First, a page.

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Donald Trump likes to call himself “Tariff Man.”

But the President isn’t the real mastermind behind the United States’ muscular use of tariffs to grab more of the spoils of global trade. The nickname rightly belongs to his trade envoy, U.S. Trade Representative Robert Lighthizer.

Mr. Lighthizer, 71, loves tariffs. More importantly, he knows how to use them. He’s been working up to this job most of his life. He has spent his entire career in Washington, as a trade negotiator, and as a lawyer for companies such as U.S. Steel. Through it all, he has pushed the limits of U.S. trade law to favour domestic companies over foreign rivals.

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Making threats, holding consumers hostage, invoking tariffs in the name of national security and imposing emergency safeguards on imports; for Mr. Lighthizer, they’re the tools of protectionist trade craft.

And now he’s turned his dark arts on China in an epic showdown between the world’s two largest economies. U.S. and Chinese negotiators are working toward a March 1 deadline to reach a deal that addresses U.S. concerns about the large trade imbalance, unfair subsidies to state-owned companies, import restrictions and intellectual property theft. Unless he gets what he wants, Mr. Trump has threatened to hike tariffs on US$200-billion worth of Chinese imports to 25 per cent from 10 per cent.

There were hints of progress, as Mr. Lighthizer and his team squared off in Washington last week against his Chinese counterpart, Liu He. Reuters reported that the two sides have begun sketching out a memorandum of understanding covering six areas of proposed economic reforms by China. Mr. Trump hinted last week that the March 1 deadline could be pushed back if agreement is in sight.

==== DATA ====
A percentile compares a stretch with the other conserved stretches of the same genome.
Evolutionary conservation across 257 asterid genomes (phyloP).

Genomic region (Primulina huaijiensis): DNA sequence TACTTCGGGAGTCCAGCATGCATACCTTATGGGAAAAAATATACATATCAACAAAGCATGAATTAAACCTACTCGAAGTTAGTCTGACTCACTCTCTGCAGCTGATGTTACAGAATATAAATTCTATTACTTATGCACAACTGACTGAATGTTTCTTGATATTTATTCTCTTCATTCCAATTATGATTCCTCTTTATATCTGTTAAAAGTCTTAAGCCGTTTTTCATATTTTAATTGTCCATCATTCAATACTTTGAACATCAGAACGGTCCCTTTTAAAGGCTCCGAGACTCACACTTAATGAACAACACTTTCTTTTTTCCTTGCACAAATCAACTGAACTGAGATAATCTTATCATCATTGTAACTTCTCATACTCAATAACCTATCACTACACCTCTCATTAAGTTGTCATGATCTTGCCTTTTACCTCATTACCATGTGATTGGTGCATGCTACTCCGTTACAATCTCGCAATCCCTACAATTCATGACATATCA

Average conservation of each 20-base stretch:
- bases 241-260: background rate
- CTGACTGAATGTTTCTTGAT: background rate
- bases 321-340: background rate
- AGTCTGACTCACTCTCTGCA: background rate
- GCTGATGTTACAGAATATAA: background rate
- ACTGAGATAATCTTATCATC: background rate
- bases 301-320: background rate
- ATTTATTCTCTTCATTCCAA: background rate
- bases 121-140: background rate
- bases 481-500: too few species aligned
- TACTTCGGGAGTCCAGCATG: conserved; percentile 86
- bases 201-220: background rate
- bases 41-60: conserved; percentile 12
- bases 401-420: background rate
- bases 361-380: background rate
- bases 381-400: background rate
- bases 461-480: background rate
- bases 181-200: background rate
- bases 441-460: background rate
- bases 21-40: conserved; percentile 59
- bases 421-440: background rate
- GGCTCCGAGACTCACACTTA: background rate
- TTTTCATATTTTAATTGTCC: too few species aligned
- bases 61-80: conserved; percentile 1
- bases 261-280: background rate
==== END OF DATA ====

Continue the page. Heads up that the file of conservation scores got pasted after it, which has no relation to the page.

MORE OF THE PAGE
Analysts are skeptical that China is really prepared to fundamentally reform its state-directed economy.

Even if Mr. Lighthizer gets only some of what he wants, the lesson won’t be lost on Washington. The gunslinger style of trade negotiations is back, regardless of whether Mr. Trump wins re-election next year. And countering China’s economic rise has become a cornerstone of U.S. foreign policy.

The Wall Street Journal said Mr. Trump had found a “kindred spirit” in Mr. Lighthizer. As the President put it: “He felt the way I did” on trade.

They are both blunt-speaking, and share a common narrative about who the villains are in the de-industrialization of the U.S. Mr. Trump’s lament in his 2017 inaugural address for the “rusted-out factories scattered like tombstones across the landscape of our nation” likely struck a chord with Mr. Lighthizer, who grew up in Ashtabula, Ohio, a faded Rust Belt town on Lake Erie.

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Mr. Lighthizer and Mr. Trump are also like-minded in their suspicion of global organizations, such as the World Trade Organization. They would prefer to leverage U.S. economic strength in bilateral negotiations, rather than through international co-operation. And where things are manufactured is more important than the value built into them.

But they remain an odd couple. Mr. Lighthizer is focused, meticulous and shuns the limelight. Mr. Trump is, well, none of these things.

Mr. Lighthizer emerged from a cluster of economic advisers in the administration last year after successfully negotiating the U.S.-Mexico-Canada agreement to become Mr. Trump’s main voice on trade issues and lead negotiator with China. The also-rans include Commerce Secretary Wilbur Ross, Treasury Secretary Steven Mnuchin, trade adviser Peter Navarro and departed National Economic Council director Gary Cohn.

Mr. Lighthizer has been warning about the dangers of China as far back as the mid-'90s. He opposed Beijing’s entry into the WTO in 2001, saying China would exploit membership to unfairly gain export market share. As U.S. Trade Representative, he has waged war on the WTO itself, refusing to approve new judges to the organization’s appeals court and testing the legal limits of tariff warfare.

Canada and other countries are closely watching the outcome of the U.S.-China talks to see just how far Mr. Lighthizer gets in forcing China to make significant structural changes.

The results could be bittersweet. Most WTO members will applaud if China further opens its market, curbs the power of its state-owned enterprises and embraces global intellectual property rules.

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But the triumph of Tariff Man would also convince many that bullying rivals and shunning allies will make America great again.

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